Computers for cross-platform development
lassi at lassi.io
Sat May 25 01:28:07 PDT 2019
>> Get a single large machine and virtualize each one of the
> I double the sentiment for virtualization
Tripled :) Spending the same amount of money on a fast/spacious amd64
system will probably give you more development speed and convenience and
maybe even more stability than buying exotic hardware. (Unless you
specifically love owning exotic hardware as a hobby in its own right.)
I run all of the following on VirtualBox on an Intel Mac:
* Solaris (OmniOS)
* Debian Linux
* Alpine Linux
* Haiku (BeOS clone)
Everything is very fast and convenient and surprisingly easy to set up
nowadays. VirtualBox doesn't have as good a reputation as VMWare in the
stability department but I've had very few crashes; it's perfectly
usable for ordinary programming. It can use grow-on-demand virtual disks
so if you make a 10 GiB disk it doesn't instantly use up 10 GiB of real
space. Probably all virtualizers can do that nowadays.
For non-x86 platforms, QEmu on Linux may be your only reasonable option
(I've successfully run Linux on VirtualBox and then QEmu inside the
virtualized Linux box). QEmu is generally less stable than VirtualBox
but the range of virtualized hardware is amazing. This would be the
first approach I'd try to cover big-endian systems.
VirtualBox and QEmu can do TCP port forwarding, so you can make an
extremely nice setup to ssh into your boxes by putting things like this
in your ~/.ssh/config file:
Then whenever you need to test things on a particular VM, just start it
up, wait 30 seconds, and `ssh dragonfly` from your shell. All the usual
things like scp/sftp, tmux and git pulls from the network run fine.
Emacs will even let you remote-edit files inside VMs from your main
editor session via ssh (Vim probably has something similar). ssh-copy-id
your key into the VM for passwordless logins, install your favorite
software and clone all your dotfiles, and you have an almost seamless
cross-platforms development experience.
VirtualBox can also easily juggle like 5 different VMs at once if you
have the RAM. Set up ssh port forwarding so each VM exposes a different
port to your native OS, and you can have tmux and editor files open on
all of them at once. Really great for cross-checking things quickly.
With not-all-that-much practice it's basically as easy as developing on
a single platform. Except the portability concerns will make you write
better software by avoiding over-complicated approaches and sticking to
data structure / OS fundamentals ;) And it helps add inspiration and
relieve some of the boredom of development when you visit different OSes
> As Justin mentioned, the frequency of the runs adjusts the value of VM vs physical.
With a reasonably beefy Intel machine (which will likely be more
reliable and not more expensive than having separate computers), you can
run a whole lot of things before a separate physical machine becomes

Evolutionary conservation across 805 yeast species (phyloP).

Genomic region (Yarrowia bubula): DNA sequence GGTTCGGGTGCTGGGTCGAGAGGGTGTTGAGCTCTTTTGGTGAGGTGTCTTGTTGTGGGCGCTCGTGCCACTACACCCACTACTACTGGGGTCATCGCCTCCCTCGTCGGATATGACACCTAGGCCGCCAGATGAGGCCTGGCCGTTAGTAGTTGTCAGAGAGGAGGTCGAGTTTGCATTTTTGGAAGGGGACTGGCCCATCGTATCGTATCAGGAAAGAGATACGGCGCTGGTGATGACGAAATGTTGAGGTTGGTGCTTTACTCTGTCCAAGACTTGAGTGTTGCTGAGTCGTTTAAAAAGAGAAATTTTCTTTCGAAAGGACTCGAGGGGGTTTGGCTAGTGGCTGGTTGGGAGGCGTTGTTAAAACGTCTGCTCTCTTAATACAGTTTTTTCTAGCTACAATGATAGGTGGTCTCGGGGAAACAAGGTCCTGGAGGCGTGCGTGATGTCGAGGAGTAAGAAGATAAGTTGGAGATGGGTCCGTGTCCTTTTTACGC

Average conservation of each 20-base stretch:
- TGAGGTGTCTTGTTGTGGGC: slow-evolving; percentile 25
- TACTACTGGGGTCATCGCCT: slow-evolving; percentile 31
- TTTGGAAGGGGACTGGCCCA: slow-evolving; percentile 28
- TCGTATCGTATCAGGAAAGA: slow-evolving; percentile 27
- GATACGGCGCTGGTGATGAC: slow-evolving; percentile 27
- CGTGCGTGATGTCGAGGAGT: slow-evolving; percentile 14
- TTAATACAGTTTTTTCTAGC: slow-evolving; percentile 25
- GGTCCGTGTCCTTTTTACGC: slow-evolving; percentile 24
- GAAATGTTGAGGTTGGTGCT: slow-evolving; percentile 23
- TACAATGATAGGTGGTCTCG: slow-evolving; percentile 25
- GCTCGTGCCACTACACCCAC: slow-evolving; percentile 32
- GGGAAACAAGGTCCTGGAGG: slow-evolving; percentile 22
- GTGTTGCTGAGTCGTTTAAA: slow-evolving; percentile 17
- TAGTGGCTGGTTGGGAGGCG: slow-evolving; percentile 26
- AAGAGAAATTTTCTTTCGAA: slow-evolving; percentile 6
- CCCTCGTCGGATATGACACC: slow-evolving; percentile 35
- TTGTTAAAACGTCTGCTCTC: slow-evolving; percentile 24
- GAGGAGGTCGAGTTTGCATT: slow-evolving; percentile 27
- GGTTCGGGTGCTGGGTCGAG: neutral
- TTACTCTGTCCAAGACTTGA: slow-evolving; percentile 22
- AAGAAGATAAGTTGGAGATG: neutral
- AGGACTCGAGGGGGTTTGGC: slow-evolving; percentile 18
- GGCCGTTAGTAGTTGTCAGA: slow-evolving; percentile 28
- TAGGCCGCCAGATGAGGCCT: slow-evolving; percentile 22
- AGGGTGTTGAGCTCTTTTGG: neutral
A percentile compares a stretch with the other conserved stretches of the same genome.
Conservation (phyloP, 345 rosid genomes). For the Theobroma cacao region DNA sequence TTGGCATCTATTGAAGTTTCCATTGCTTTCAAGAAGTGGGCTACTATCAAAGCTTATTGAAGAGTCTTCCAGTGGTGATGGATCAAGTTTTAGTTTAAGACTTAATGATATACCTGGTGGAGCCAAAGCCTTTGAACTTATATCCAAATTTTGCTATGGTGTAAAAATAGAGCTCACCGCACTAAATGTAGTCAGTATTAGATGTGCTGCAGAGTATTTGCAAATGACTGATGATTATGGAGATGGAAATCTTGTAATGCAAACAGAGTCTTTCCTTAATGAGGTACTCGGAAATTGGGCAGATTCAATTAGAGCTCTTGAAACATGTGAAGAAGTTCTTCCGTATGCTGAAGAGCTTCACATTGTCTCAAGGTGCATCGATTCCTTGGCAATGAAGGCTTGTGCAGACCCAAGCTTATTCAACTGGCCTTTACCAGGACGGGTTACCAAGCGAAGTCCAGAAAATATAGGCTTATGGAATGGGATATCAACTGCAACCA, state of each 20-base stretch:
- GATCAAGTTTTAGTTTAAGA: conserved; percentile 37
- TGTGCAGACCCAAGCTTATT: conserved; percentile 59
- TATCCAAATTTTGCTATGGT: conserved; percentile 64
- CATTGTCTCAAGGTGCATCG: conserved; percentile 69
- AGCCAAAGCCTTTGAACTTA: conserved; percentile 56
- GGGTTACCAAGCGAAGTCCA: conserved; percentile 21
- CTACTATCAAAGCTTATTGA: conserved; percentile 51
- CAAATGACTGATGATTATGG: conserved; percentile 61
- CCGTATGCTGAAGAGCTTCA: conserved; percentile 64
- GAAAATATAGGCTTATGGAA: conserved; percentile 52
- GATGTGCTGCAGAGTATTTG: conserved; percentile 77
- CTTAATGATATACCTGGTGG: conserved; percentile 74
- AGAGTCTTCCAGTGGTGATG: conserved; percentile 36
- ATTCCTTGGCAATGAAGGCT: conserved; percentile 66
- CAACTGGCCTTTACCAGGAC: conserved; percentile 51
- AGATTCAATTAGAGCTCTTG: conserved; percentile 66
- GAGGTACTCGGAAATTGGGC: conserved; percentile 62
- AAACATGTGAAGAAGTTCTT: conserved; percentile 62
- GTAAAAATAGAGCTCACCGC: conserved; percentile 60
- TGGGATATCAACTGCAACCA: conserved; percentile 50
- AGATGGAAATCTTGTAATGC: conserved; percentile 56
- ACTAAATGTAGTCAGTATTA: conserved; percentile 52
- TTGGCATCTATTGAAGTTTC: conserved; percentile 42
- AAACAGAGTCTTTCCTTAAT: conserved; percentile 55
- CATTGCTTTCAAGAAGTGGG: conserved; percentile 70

easier/faster. Not sure is this applies to really CPU/RAM heavy
workloads (if you can stomach closed-source software I'd evaluate VMWare
> I don’t know if Travis CI supports every OS on your list, but it might and you could set up a testing framework with it.
When I started out I used to think that cross-platform CI is enough. But
it turns out it's painfully slow to check your work using only a CI
server since you have to push a new commit to try the simplest of
things. I wish Travis provided an ordinary login shell running the same
environment as their CI, would have already saved hours of my time. This
is true in general, and doubly true for unfamiliar environments
(different OSes than what you are used to). I gradually found out that
instant ssh access from my main text editor and terminal is mandatory
for programming sanity. The more slow/complex/annoying it is to access
the boxes the less often you check stuff. I can't speak highly enough of
the SSH-into-VirtualBox setup for getting real work done.
Nevertheless CI is great! Travis only has Linux/MacOS/Windows natively.
Somebody managed to run FreeBSD in a Travis job by installing QEmu,
downloading a BSD image, virtualizing BSD inside Travis's virtualized
Linux and then making Travis ssh into the BSD to run the actual build
script. Here are the gory details:
Genius or madness?
Cirrus CI apparently has native FreeBSD:
SourceHut too but I can't find the details now: <https://meta.sr.ht/>.
Not sure if any CI services offer other BSDs but it seems to be a
fast-moving field so there is hope.
Another possibility would be to rent some virtual servers running
different operating systems as a group and pool money for the running
bills. Vultr.com has a very good reputation and offers cheap servers
with ready-made installations of many popular systems (including BSDs).
They also have custom ISO image support.
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